When I'm traveling, my iPad browser accumulates tabs saved for later research. Here is a collection of things thus marked, a way of postponing the actual work and clearing away the tabs.
The first tab points to Einstein's Field Equations. It's admittedly intimidating, but there are a few easy things to understand about the most famous theory in physics: no computational skills required. Notice how simple it looks in the illustration. You've heard, no doubt, Einstein's insight was realizing the mysterious force of gravity is not a force, but a trick of geometry, the curvature of space. His famous field equation, EFE, equates curvature and mass/energy. Aside from his amazing physical insight, and his mathematical intuition that guided him to the curved geometry of Riemann, and in particular to the multi-dimensioned (indexed) vectors (called tensors), he also invented his own notational shorthand to express his Einstein Tensor (the R in the above equation indexed with mu and nu, Greek letters).
To sense the beauty of the above equation consider two aspects, its simplicity and its conceptual structure. First, this expression of physical reality is like Picasso giving us a dove with a few blue strokes. Those few symbols represent ten formidable looking partial differential equations. To solve them, or even represent them in a form allowing arithmetic estimations, has occupied armies of physicists for over a century. Second, the equation represents the relation between space curvature, matter and energy in an almost tactile way. You can point to the parts that are space and mass.
Over a century after Einstein's eureka moment, we have solutions to his equations for only a few, highly restricted, cases. Two camps have arisen: the "solvers" and the "estimators." All results require stating the equations in "well posed" formulations, so actual numbers can be applied to get actual answers. The solvers claim great success with many special cases, but none of any practical value. For practical problems the estimators use numerous computer-driven numerical analyses. Einstein has provided the fuse for an explosion of PhD activity.
The two great scientific theories of the twentieth century, relativity and quantum theory, have Albert Einstein in their genesis. Quantum theory was taken over by others, notably Erwin Schrodinger, who developed his famous wave function, and speculated on cats. He gave us an enduring mystery.
College freshmen read of Heisenberg's uncertainty principle, an artifact of the quantum world, and shrug. There are things we don't know. So what? There are lots of things a freshman doesn't know. The subtelties manifest slowly. If part of reality is unknowable, reality is unknowable: the source of magical thinking.
There can be a feeling of magic with quantum theory. Something grand but highly counter-intuitive is happening. Matter at its tiniest, by which we mean the building blocks of our visible world, seems not to exist until we look at it. Then those tiniest bits of stuff seem either hard little grains or insubstantial light waves, depending on "how" we look. Our only means of predicting where they will be a nanosecond from now is by using something called Schrodinger's wave function. It gives probabilities of something being here or there or anywhere. Uncertainty tells us we cannot know both where they are and where they're going. Yet, we can pick up a bunch of them, in the form of a brick, say, and fling them across the room. Each little bit, we are told, flies off hither and yon, willy nilly, but collectively they break the window every time.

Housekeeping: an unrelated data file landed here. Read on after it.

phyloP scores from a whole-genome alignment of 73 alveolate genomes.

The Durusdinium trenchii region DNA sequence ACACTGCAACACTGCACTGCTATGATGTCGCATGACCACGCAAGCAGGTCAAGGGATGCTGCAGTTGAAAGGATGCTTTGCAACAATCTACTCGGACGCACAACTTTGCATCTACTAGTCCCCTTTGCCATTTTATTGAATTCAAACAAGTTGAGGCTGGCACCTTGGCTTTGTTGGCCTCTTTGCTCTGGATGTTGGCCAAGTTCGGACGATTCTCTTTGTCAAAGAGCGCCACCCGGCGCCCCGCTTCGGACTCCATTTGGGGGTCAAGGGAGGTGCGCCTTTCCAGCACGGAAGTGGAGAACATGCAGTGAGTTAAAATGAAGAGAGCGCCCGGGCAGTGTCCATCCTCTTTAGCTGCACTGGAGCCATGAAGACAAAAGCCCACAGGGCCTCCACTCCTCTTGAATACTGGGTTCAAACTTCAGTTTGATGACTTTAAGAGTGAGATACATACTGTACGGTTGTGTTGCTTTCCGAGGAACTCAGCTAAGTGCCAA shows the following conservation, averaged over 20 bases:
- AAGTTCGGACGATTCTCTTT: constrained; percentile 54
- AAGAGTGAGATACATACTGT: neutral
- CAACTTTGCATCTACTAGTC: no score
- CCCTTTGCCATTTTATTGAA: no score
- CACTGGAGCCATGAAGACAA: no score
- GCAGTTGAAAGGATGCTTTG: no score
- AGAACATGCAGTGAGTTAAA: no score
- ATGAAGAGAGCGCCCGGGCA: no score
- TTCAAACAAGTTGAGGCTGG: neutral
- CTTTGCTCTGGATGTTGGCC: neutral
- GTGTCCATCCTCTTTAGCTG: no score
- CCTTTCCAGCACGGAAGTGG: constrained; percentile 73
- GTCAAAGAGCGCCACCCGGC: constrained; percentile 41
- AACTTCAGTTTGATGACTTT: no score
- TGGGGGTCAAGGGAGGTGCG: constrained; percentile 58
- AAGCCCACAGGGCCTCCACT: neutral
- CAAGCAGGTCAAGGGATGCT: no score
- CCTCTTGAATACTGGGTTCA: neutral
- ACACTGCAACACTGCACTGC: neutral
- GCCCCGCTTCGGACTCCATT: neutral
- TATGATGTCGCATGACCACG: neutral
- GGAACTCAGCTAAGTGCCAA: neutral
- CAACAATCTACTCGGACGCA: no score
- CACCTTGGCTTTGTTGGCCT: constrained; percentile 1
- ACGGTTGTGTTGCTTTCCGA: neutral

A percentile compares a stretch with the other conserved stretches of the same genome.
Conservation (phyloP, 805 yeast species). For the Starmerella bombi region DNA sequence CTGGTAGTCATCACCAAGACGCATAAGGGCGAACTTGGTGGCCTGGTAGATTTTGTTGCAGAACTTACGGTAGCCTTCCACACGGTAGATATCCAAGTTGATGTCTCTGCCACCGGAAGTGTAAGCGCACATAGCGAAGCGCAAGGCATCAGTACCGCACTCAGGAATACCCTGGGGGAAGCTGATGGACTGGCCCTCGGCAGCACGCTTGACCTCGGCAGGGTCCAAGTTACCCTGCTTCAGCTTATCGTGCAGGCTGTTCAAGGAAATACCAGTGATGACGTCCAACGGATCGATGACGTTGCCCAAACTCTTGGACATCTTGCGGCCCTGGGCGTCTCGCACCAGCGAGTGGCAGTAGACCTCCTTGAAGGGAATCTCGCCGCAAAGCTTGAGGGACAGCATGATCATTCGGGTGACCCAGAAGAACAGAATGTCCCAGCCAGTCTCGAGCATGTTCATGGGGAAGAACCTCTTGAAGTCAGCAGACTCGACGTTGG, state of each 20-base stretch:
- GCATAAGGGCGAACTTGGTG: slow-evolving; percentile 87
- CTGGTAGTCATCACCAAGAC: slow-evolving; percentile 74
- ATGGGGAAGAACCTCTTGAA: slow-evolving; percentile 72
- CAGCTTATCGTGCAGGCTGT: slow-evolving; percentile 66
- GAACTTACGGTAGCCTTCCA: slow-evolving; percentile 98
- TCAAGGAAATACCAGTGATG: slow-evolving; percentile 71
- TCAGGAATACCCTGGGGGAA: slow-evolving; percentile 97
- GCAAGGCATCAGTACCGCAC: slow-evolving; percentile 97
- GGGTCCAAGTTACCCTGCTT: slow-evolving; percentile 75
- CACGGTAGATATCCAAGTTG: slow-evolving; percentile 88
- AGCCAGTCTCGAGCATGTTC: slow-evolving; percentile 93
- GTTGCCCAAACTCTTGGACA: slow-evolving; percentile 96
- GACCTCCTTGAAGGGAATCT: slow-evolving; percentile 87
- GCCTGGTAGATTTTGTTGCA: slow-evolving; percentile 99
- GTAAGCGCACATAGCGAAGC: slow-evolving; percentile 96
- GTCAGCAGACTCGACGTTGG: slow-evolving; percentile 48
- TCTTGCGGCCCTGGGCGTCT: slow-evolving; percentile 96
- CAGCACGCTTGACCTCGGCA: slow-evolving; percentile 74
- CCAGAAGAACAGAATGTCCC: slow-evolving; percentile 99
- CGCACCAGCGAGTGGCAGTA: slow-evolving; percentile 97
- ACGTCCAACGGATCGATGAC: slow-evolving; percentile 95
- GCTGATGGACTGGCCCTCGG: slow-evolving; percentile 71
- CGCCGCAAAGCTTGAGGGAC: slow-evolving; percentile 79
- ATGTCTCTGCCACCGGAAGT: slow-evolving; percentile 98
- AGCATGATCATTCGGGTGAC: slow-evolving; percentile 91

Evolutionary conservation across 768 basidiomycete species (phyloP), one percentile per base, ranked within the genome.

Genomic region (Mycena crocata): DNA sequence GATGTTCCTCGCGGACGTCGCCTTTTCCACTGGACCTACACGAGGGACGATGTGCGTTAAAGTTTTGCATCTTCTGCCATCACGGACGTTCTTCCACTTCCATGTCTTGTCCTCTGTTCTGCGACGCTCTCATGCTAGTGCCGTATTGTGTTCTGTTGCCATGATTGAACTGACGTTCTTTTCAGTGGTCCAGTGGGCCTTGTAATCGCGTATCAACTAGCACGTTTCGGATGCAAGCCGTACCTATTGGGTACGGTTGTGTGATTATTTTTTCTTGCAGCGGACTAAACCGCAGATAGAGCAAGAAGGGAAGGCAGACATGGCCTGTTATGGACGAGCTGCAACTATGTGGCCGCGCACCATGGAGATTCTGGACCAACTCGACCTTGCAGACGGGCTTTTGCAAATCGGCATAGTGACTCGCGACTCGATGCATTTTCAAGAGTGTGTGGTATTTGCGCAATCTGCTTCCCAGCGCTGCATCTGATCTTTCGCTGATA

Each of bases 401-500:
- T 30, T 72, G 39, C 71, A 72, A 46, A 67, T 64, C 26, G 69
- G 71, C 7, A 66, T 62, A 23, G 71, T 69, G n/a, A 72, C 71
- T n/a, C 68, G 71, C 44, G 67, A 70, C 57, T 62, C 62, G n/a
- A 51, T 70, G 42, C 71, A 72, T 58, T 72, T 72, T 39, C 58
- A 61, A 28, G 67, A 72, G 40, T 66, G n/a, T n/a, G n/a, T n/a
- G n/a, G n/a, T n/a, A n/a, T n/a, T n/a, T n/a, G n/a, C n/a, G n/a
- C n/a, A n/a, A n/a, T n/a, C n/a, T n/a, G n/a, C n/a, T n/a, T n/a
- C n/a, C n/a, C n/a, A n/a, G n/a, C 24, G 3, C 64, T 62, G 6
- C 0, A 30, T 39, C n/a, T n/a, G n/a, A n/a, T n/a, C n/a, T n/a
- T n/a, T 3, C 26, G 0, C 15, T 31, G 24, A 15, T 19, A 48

All that seems pretty peculiar, but stranger yet, quantum mechanics, using Schrodinger's calculations, produces amazing engineering feats. Suppose bridges were built by estimating the probability of them crossing the river up here, or down there, or maybe a thousand miles away. The intuitively opaque quantum theory has been rivetingly successful in manipulating the brick-hard world we inhabit. The word "weird" is applied to this state of things, and it probably means in this context what it always means. There is something we're not seeing.
Quantum theory, plus general relativity, enables modern technology. It's definitely something to understand better.
When we took calculus around 1960, there was a tension between the inventors, Newton & Leibniz, and mathematical rigor. To get the velocity of an object at a particular instant, we started with the average velocity. We divided the distance traveled by the time in transit, and imagined squeezing the time interval ever smaller around our selected instant. We were told Newton imagined the interval becoming infinitesimally small. Then the instructor waved a chalk-dusted hand, and told us there was no such thing as an infinitesimal. We were to ignore Newton.
The instructor introduced a thing called a limit. The limit also squeezed the interval down to zero, but it had a rigorous looking mathematical definition involving the Greek lower case letters epsilon and delta. Its convoluted logic may as well have been entirely in Greek. We were told we would not be able to understand the definition of a limit until sometime during our sophomore year. The homework didn't require understanding. We slogged on, awaiting that stroke of enlightenment.
As predicted, the epsilons and deltas finally grew sensible and we made peace with limit theory. But now, decades later, we discover it was all a misunderstanding. The theory of infinitesimals is not, after all, a medieval leftover from the days of alchemy. By 1960 mathematical thought was already developing the non-standard analysis of hyperreal numbers including infinities and infinitesimals. Six years after we were given our epsilon/delta dosage a mathematician named Edward Robinson published a rigorous foundational development of these exotic creatures.